Before Cute Puppy Videos on YouTube there was Artist William Wegman

“In the Bauhaus.” 1999 Color Polaroid. (William Wegman )

Those endless Facebook posts of cute dogs and cats. Millions of hits for YouTube’s The Daily 'Aww' channel featuring headlines like “Puppy refuses to use stairs, plus other cute animals doing cute things.”  You can give some of the credit if you like this type of stuff -- or some of the blame if you don’t -- to conceptual artist William Wegman.

The San Jose Museum of Art has just opened a new show of Wegman’s work, “Artists Including Me: William Wegman” featuring a range of photos, drawings, paintings and videos from across the artist's career, including some loving parodies of art masterpieces.

“Hopper Origami,” by William Wegman. 2014 Oil and postcards on wood panel.
“Hopper Origami,” by William Wegman. 2014 Oil and postcards on wood panel. (| Photo courtesy of © William Wegman.)

Wegman started as a conceptual artist -- but one with a light touch, characterized by the use of visual and verbal puns in his drawings and photos. Then, while living in San Pedro and teaching at Cal State Long Beach in the early 1970's, he began to photograph and make videos of his dog, a Weimeraner named Man Ray. As a model, Man Ray seemed both mournful and thoughtful, yet as nimble a comic actor as Buster Keaton.

Wegman’s best known work since then has chronicled the adventures of Man Ray, Fay Wray, and their Weimeraner- successors in studio and natural settings that are formally gorgeous, but irresistibly ridiculous.

"Man Ray Contemplating the Bust of Man Ray" (1978)
"Man Ray Contemplating the Bust of Man Ray" (1978) (William Wegman)

These days Wegman lives in Rangely, Maine, and spends a lot of time riding a mountain bike to exercise his current models Topper and Flo.

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Wegman himself is as deadpan as the humor in his work. KQED talked to him recently about the show.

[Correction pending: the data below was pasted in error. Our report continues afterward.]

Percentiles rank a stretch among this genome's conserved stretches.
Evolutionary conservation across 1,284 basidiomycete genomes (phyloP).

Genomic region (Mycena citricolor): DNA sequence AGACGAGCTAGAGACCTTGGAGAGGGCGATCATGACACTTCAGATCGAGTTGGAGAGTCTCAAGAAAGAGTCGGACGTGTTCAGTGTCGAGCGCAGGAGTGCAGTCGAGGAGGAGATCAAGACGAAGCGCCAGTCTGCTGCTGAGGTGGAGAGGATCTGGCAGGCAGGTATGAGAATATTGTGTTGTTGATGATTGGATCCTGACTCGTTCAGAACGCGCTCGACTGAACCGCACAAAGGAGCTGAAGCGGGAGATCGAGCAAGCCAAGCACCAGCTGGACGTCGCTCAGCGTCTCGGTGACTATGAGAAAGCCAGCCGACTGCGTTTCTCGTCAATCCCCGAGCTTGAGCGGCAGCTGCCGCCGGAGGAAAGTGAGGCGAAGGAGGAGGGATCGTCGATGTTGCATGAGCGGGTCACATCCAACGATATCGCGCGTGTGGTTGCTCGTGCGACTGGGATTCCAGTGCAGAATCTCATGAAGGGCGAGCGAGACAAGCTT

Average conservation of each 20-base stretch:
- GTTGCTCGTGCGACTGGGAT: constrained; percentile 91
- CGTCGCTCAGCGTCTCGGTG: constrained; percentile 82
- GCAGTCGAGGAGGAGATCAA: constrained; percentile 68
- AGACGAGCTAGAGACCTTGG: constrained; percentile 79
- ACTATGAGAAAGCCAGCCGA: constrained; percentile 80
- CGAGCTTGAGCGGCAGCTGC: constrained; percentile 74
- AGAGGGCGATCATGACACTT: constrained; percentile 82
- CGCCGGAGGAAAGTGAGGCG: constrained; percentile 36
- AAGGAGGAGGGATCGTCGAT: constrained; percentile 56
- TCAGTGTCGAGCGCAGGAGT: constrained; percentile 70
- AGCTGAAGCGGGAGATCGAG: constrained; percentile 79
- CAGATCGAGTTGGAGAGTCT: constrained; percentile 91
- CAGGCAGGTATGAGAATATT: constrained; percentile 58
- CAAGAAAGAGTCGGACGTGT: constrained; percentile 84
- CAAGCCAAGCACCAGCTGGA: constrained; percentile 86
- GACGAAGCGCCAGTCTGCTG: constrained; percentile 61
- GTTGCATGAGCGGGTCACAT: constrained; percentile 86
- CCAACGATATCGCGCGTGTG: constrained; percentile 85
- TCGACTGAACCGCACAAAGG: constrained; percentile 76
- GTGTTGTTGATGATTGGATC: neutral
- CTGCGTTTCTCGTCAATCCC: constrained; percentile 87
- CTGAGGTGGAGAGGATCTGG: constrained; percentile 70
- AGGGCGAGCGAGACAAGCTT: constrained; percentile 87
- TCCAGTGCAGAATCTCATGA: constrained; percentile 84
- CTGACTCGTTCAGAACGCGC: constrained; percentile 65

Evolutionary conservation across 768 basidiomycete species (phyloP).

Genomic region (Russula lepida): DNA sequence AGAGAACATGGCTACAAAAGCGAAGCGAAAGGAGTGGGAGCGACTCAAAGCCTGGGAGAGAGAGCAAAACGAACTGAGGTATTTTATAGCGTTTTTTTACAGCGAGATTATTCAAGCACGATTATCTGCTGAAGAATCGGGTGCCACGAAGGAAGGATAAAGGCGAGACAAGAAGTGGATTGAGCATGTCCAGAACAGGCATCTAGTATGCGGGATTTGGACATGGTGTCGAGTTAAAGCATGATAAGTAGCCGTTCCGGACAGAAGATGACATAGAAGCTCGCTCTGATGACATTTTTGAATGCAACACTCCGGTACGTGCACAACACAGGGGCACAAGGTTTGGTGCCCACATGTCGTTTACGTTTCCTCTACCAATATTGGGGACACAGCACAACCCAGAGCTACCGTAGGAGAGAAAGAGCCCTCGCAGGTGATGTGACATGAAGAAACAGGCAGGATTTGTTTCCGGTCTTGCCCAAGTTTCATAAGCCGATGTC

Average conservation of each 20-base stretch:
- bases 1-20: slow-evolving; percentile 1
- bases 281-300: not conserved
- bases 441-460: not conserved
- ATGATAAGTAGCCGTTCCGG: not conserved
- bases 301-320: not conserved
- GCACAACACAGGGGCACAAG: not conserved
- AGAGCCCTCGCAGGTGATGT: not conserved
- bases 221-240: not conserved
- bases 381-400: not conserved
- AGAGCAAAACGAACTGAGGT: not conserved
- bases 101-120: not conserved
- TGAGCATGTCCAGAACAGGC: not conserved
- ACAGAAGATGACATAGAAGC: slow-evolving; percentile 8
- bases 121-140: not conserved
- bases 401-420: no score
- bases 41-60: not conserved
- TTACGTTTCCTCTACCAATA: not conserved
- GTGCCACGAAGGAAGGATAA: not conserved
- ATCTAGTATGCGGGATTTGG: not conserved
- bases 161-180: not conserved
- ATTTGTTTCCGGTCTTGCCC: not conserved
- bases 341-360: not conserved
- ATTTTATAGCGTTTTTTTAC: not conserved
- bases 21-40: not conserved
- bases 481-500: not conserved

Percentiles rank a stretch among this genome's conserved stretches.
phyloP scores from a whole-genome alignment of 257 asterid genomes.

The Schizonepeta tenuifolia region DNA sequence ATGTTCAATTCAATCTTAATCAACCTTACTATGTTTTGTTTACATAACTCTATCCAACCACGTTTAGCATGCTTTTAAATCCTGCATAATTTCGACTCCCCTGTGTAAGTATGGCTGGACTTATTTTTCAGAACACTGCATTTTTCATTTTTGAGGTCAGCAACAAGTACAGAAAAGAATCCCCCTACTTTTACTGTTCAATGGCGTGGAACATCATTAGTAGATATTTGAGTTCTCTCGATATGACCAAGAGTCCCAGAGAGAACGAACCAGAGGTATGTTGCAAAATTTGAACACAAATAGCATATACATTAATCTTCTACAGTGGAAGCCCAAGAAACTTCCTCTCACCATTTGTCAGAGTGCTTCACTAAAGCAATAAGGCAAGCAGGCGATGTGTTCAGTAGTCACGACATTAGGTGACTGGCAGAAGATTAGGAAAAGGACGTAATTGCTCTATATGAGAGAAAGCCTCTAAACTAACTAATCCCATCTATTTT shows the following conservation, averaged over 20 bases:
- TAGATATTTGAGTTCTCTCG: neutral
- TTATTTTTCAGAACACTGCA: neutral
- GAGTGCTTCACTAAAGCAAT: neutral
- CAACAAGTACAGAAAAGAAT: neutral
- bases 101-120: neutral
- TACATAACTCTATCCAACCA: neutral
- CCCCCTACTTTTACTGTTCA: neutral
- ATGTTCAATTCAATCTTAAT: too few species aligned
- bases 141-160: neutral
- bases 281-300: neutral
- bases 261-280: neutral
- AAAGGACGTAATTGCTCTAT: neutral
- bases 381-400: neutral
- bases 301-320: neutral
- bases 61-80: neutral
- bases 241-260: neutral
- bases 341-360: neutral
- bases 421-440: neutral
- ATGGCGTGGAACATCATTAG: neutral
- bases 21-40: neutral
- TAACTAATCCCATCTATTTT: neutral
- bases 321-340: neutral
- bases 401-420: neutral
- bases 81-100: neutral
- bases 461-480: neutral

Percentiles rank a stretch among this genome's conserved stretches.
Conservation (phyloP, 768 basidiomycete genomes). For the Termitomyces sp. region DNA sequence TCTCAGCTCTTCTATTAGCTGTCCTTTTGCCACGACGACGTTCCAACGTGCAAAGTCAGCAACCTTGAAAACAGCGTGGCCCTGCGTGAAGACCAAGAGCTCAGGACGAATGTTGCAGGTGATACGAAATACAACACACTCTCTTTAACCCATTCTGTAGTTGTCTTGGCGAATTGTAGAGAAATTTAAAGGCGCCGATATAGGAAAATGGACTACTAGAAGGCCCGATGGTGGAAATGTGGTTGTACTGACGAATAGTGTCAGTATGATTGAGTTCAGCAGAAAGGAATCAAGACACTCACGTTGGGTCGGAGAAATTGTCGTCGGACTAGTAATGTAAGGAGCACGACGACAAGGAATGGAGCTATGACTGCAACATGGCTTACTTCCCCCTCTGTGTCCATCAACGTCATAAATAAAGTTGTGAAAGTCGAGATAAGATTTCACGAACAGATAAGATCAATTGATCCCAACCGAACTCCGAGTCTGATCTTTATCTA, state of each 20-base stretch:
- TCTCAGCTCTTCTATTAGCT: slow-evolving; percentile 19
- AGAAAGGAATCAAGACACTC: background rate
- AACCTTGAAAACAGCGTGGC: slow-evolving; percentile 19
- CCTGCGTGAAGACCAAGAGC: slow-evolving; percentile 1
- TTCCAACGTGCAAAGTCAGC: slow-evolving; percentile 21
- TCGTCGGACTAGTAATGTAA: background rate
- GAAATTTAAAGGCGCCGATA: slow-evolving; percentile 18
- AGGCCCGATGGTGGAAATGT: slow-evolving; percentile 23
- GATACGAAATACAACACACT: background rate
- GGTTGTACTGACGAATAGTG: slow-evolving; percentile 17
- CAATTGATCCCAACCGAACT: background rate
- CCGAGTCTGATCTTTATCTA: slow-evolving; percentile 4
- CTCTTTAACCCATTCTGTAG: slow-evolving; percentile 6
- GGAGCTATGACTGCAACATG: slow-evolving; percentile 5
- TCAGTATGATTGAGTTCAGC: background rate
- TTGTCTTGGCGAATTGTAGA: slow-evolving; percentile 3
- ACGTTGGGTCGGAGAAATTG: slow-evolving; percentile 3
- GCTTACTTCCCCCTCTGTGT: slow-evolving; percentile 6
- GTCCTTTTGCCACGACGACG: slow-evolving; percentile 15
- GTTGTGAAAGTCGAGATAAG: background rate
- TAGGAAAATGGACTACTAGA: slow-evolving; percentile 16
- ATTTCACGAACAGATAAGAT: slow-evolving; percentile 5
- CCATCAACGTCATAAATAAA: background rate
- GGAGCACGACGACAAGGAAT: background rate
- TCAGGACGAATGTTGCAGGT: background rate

What do you make of the use of humor in fine art?

A person, who’s now a friend of mine, when he first met me, told me that he hates humor in art. And I tended to agree with him. And I think when I started to do video, my work became actually funny, not just whimsical. And the funniness comes out of a juxtaposition that is unexpected, or a reversal of direction. It’s in painting when you get into trouble when you try to make something funny, because the weight of the history of painting and art makes that collapse. One of my dealers once said in a very threatening accent, kind of Hungarian French, “some of your work is funny. Some of it is not so funny.”

How about that friend of yours who said he hates humor in art: Have you converted him?

No probably not. I don’t really like humor in art, either. But I like my stuff.

Flo in Eames Low
Flo in Eames Low (Courtesy the artist and Marc Selwyn Fine Art, Los Angeles (c) William Wegman)

Since you pioneered videos of your dogs doing odd and funny things, I wonder if you feel responsible for the explosion in popularity of cute animal videos on the web.

Yes, it’s all my fault.

But you know Weimeraners aren’t particularly cute. They’re kind of scary looking. Their nickname, you may know, is "the gray ghost." They don’t have a kewpie doll look to them. And that’s what made me say it’s okay to work with them. But with cute dogs, they can only be cute dogs. Where mine are transformed into many other things

Do we need more humor in our serious art?

Well, I don’t think that other artists  have to do that. When I look back and I see something I did a drawing of perhaps, and I forgot I did it, and it makes me laugh, I think wow, that’s really great.

Tell us about this video below, "Two Dogs and a Ball," which is available for viewing at a station in the San Jose exhibit, in which a pair of dogs seem mesmerized by something just off camera.

Well it’s just two dogs. I had a tennis ball in my hand off camera. I elicited movements out of them by pretending to throw it to them, or hiding it. One's just riveted. And the other seems periodically riveted. And I think the comedy happens, when one dog looks like, “Hey, what’s going on here.”

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